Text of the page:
Saving the banjo proved a wise decision, because when Shackleton and a small team had to leave 22 men trapped on Elephant Island for several months while they set off on an 800 mile voyage in a small open boat to seek for help, the banjo played a vital role in maintaining morale for those left behind. The marooned men held regular concert parties and wrote songs on the banjo.

Middleton explained: “We are actually working on a project to create new music for some of the lyrics of songs written by the men on Elephant Island. Which we are going to perform with contemporary explorer Seb Coulthard and hopefully with Shackleton’s great-granddaughter Alexandra.”

Antarctic adventurer Seb Coulthard RGN FRGS, has become an enthusiastic supporter of the Norfolk company. Coulthard said: "Shackleton’s leadership was founded on the basic principles of maintaining joy, hope, pride, inspiration, celebration, recognition, personal fulfilment and purpose. Previous expeditions perished possibly because of the absence of joy through music - vital mental medicine for all. He added: "My experience of playing the banjo is certainly one of joy and I am delighted to support The Great British Banjo Company - I look forward to going on expedition again, jumping out of a helicopter, carrying my Shackleton Banjo!" Seb Coulthard’s Shackleton Epic Expedition is now the subject of a thrilling Discovery Channel documentary series. This 3 part documentary will premiere in the UK this month.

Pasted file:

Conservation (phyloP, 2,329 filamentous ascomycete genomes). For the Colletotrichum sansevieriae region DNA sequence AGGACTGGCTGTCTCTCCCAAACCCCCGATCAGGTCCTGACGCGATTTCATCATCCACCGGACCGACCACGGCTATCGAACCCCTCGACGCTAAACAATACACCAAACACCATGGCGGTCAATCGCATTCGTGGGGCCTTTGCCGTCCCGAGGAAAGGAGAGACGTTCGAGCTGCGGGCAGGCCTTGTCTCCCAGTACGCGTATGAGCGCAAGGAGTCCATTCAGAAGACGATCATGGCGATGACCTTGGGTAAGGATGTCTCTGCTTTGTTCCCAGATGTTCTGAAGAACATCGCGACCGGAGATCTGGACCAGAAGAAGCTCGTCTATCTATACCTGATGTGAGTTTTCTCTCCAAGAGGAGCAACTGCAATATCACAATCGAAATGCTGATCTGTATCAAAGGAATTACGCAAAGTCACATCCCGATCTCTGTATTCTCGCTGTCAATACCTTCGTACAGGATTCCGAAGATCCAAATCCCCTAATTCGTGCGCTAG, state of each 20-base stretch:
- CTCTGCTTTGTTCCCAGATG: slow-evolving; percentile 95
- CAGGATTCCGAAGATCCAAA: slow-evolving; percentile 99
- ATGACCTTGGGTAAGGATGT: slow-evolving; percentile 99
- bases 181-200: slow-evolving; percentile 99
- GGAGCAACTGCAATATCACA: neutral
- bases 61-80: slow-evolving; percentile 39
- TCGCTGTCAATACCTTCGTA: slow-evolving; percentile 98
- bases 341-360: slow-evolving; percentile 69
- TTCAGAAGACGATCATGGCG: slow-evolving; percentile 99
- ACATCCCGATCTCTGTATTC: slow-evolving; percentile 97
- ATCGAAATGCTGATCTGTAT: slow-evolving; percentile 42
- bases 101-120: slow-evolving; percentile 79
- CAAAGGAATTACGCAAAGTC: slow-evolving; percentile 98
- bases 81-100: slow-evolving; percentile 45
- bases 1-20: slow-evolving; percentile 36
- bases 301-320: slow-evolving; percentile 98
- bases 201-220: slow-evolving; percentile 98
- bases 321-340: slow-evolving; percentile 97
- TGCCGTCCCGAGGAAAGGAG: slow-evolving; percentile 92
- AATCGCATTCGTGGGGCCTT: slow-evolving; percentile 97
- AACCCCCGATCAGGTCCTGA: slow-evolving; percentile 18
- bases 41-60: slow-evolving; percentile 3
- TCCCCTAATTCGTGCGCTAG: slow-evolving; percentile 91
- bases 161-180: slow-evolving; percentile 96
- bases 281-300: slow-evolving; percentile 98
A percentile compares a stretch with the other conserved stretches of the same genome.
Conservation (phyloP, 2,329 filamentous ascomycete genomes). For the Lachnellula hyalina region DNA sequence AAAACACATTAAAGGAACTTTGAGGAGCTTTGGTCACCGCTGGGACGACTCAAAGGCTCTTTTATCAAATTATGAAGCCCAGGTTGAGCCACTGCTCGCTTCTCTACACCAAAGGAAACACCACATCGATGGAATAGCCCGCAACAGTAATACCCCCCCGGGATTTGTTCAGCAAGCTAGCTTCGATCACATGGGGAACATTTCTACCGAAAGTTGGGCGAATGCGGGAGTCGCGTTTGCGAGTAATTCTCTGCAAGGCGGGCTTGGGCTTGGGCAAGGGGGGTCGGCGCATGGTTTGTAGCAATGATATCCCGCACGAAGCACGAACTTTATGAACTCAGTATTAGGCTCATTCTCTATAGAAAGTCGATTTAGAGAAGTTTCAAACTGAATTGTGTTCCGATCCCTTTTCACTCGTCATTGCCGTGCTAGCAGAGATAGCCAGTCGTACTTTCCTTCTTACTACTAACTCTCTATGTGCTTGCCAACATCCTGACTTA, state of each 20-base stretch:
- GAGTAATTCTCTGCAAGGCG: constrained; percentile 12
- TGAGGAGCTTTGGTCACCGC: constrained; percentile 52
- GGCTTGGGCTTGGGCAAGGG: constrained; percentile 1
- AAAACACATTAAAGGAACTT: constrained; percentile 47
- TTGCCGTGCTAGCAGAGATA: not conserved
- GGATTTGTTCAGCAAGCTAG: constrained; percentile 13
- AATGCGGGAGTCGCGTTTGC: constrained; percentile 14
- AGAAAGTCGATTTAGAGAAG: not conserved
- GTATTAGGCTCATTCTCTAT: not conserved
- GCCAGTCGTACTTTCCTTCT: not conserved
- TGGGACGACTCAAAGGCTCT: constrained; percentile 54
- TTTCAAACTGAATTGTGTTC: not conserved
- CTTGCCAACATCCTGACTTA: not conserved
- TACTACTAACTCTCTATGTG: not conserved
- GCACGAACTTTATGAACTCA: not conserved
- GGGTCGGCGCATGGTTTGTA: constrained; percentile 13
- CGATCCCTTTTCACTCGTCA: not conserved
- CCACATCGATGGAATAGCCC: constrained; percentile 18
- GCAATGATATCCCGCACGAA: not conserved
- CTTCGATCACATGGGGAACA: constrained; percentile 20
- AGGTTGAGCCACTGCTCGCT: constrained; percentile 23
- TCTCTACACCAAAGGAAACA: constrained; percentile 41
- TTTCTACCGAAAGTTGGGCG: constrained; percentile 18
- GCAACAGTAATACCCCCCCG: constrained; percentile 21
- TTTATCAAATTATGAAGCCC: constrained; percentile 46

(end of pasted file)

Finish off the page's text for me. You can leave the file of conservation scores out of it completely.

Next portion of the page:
Seb Coulthard was also involved in the planning and preparation of another great Shackleton Antarctic adventure, next year's Centenary reenactment of Shackleton's attempt to cross the entire continent: a truly heroic and thrilling adventure to follow in Shackleton's footsteps and to succeed on the journey which he was unable to complete. The adventure begins in October/November 2014, one hundred years after Shackleton.

Called The Imperial Trans-Antarctic Centenary Expedition 2014, this expedition has also enthusiastically embraced the new banjo project. There are even discussions ongoing about the possibility of the expedition taking a Shackleton Banjo to the Antarctic.

The Great British Banjo Company Limited, which also owns online specialist store Banjos Direct, is based in Norwich, Norfolk, UK. The company works with local craftsmen as well as instrument manufacturers in other parts of Britain. The business was founded by brand adviser, business author and musician Simon Middleton, and award winning company chairman Nigel Cushion. The business has grown rapidly to become the UK's best known banjo specialist retailer and now manufacturer.

For further information: Visit:

Theme by Danetsoft and Danang Probo Sayekti inspired by Maksimer